Presentation on theme: "Standard: S6E3c. Describe the composition, location, and subsurface topography of the world’s oceans."— Presentation transcript:
Standard: S6E3c. Describe the composition, location, and subsurface topography of the world’s oceans.
Essential Question: Essential Question: What is the composition of the Earth’s oceans and where are they located? Standard: S6E3c. Describe the composition, location, and subsurface topography of the world’s oceans.
Location of the Earth’s Oceans North America South America Africa Asia Europe Australia Antarctica Let’s Start with the Continents Pacific Ocean Atlantic Ocean Indian Ocean Pacific Ocean Southern Ocean Arctic Ocean Now the Oceans
* Use sheet protectors with maps and either do formative assessment led by the teacher or have students work with partners to quiz each other * Location of Oceans and Continents Worksheet * QR Codes: Reviewing the Location of the Oceans * Play Kahoot: https://play.kahoot.it/#/k/783b7b97-4964- 41aa-ab10-2b4a91368d20 [free Web 2.0 tool where students use their cell phone to answer questions and get points] https://play.kahoot.it/#/k/783b7b97-4964- 41aa-ab10-2b4a91368d20
By some estimates, if the salt in the ocean could be removed and spread evenly over the Earth's land surface it would form a layer more than 500 feet (166 meters) thick, about the height of a 40-story office building (NOAA). But, where did all this salt come from?
The rain that falls on the land contains some dissolved carbon dioxide from the surrounding air. This causes the rainwater to be slightly acidic. The rain physically breaks down the rock and the acids chemically break down the rocks. Rain then carries the dissolved salts and minerals along as it flows. The salts in the runoff are carried to the streams and rivers and then to the ocean. http://www.classzone.com/books/earth_science/terc/content/visualizat ions/es1303/es1303page01.cfm?chapter_no=visualization http://www.classzone.com/books/earth_science/terc/content/visualizat ions/es1303/es1303page01.cfm?chapter_no=visualization Many of the dissolved salts are used by organisms in the ocean and are removed from the water. Others are not used up and are left for long periods of time where their concentrations increase over time.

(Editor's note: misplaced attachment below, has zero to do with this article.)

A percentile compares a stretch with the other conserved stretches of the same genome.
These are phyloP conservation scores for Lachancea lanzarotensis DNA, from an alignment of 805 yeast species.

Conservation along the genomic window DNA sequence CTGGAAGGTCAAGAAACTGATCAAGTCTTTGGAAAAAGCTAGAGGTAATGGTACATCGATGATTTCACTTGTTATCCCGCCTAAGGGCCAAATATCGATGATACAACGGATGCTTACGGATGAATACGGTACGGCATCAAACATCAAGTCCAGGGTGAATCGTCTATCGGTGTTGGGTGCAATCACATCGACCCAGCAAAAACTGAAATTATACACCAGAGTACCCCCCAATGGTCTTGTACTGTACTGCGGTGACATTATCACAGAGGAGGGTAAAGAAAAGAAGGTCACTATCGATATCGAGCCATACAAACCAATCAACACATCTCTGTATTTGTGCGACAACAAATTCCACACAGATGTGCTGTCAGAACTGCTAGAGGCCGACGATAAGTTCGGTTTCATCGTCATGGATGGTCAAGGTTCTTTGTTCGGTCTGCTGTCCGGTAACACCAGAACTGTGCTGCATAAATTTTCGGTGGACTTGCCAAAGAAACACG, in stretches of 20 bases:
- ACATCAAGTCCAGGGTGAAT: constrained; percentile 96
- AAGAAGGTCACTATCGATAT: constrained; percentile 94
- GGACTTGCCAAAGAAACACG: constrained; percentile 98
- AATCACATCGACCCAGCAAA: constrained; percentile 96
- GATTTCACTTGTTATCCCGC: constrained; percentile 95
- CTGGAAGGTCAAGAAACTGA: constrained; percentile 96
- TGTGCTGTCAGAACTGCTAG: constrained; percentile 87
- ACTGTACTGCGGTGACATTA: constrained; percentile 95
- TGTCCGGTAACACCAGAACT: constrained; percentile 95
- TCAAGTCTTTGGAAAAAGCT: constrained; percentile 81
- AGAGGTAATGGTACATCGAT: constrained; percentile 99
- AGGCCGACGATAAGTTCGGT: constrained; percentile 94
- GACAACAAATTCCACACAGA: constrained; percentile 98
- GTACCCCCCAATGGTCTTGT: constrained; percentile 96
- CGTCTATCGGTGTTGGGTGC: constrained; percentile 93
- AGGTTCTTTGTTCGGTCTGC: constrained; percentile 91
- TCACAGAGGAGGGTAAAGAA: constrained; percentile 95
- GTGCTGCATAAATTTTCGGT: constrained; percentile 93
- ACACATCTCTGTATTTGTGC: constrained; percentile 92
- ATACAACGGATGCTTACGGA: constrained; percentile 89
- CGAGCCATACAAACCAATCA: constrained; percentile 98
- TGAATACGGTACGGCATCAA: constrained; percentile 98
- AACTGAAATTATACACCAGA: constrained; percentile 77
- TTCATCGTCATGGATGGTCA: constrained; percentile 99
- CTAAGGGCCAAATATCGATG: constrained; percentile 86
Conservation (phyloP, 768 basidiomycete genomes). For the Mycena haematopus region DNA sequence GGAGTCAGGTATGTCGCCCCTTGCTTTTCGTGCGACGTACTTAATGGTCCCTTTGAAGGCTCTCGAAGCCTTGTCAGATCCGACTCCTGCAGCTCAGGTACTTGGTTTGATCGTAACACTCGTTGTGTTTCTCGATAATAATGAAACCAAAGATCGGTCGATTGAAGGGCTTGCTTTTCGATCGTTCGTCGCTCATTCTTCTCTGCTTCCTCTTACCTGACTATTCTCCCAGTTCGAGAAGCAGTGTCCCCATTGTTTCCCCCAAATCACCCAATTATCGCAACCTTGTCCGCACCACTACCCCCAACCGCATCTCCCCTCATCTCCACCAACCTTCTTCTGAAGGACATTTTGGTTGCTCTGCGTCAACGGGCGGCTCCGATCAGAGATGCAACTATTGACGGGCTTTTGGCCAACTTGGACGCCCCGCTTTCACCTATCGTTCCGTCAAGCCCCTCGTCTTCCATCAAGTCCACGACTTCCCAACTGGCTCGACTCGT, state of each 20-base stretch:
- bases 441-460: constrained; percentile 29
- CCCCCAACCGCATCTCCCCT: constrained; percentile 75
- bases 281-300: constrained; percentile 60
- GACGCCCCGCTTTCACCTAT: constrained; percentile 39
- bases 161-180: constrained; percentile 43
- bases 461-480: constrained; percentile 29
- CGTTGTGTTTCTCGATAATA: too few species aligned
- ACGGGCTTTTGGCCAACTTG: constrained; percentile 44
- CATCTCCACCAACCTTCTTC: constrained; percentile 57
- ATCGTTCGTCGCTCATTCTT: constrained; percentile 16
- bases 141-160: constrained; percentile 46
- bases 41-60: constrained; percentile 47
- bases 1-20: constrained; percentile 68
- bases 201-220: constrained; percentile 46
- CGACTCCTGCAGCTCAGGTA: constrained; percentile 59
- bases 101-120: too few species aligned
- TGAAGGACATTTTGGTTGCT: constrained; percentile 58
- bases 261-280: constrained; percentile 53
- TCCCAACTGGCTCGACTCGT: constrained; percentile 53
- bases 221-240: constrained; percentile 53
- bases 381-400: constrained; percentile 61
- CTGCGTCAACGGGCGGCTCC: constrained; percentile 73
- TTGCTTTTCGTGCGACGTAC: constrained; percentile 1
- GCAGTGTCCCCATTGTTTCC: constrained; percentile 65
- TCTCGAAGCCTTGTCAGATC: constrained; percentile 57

Hydrothermal vents are recently-discovered features on the ocean seafloor that contribute dissolved minerals to the oceans. These vents are the “exit points” on the ocean floor from which sea water that has seeped into the rocks of the oceanic crust has become hotter, has dissolved some of the minerals from the crust, and then flows back into the ocean. http://www.youtube.com/watch?v=D69hGv CsWgA&list=PL88CB33C02CCF3D39&index=1
Similar to the previous process, during an underwater volcano eruption, seawater reacts with hot rock and some minerals are dissolved into the sea water. http://www.youtube.com/watch?v=U5 1cY6iod3U&index=5&list=PL88CB33C02 CCF3D39